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State and federal funding available to build resilience for California communities

A Los Angeles neighborhood during a heat wave. Photo by Canva.

Frontline, working-class communities across California endure greater harm from climate-fueled extreme weather events than wealthier communities. For example, they typically have fewer trees providing shade during heat waves and fewer resources to evacuate in the event of extreme rain or flooding.

State and federal funds are crucial for enhancing preparedness, response, and resilience in frontline communities. Funding opportunities often encourage collaboration among multiple stakeholders, including local governments, nonprofits, businesses, and academic institutions. Community-based organizations, which are nonprofit, non-governmental organizations representing local communities, can help secure these funds.

A collaborative approach is essential to addressing the unique needs and vulnerabilities of frontline communities, leveraging a wide range of expertise and resources and ensuring that solutions are both innovative and practical. Additionally, such partnerships can facilitate knowledge-sharing and capacity-building, empowering local organizations and residents to take an active role in their community’s resilience efforts. Ultimately, the strategic use of these funds can help build more resilient communities, advance equity and justice, and promote sustainable development, ensuring that frontline communities are better prepared for future challenges.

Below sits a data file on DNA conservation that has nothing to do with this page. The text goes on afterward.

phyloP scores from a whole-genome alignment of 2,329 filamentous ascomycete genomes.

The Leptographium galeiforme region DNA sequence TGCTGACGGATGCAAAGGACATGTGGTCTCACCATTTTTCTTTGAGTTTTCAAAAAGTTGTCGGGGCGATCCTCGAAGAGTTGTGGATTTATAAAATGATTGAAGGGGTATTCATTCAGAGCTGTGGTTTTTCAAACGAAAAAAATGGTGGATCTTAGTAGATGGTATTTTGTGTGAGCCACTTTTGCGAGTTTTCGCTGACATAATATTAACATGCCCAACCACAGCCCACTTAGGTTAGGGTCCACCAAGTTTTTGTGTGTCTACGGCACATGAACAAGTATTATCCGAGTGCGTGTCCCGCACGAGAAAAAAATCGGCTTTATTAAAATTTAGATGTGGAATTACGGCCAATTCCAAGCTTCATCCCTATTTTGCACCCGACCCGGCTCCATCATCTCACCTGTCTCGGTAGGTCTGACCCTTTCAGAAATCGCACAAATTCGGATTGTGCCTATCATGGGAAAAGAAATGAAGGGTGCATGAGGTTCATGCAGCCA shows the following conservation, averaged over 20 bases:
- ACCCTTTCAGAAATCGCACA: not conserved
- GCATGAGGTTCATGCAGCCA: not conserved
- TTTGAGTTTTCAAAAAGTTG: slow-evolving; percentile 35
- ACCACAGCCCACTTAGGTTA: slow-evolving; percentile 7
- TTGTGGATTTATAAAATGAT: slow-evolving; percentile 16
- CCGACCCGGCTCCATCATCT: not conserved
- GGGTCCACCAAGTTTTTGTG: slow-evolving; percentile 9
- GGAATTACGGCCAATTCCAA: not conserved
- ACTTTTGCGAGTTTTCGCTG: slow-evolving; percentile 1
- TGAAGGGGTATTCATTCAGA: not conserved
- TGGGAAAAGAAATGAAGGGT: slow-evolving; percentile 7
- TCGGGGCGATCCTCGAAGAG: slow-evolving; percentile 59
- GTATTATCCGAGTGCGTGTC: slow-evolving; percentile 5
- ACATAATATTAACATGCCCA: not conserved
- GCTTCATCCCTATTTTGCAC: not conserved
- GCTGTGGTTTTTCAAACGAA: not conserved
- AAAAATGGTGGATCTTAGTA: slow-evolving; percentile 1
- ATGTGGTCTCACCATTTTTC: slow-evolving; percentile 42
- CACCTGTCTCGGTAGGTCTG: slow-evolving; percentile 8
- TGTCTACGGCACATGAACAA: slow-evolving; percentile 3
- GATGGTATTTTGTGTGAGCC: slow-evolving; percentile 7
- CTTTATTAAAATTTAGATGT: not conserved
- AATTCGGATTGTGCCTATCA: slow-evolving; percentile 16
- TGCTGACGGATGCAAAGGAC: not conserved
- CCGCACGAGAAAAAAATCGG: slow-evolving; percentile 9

The Pomona Palomares Park Community Center is an example of a successful collaboration that will save the city more than $200,000 in energy costs and build resilience to extreme weather. SoCalREN Public Agency Programs partnered with the City of Pomona to identify, fund, and install efficient energy upgrades as well as cover 100 percent of the project costs through incentives and financing. In addition, the agency is working with LA County’s Public Power-Up Program and Southern California Edison’s (SCE) Charge Ready Program to install 19 electric vehicle charging ports at this community center. This project is expected to be completed by the end of 2024. 

Partnerships like this one are crucial to ensure communities across California are prepared for climate impacts and don’t get left behind in the transition to clean energy and electric vehicles. 

See state and federal funding opportunities for community resilience here (PDF). For questions or more information, contact me at pamela@theclimatecenter.org.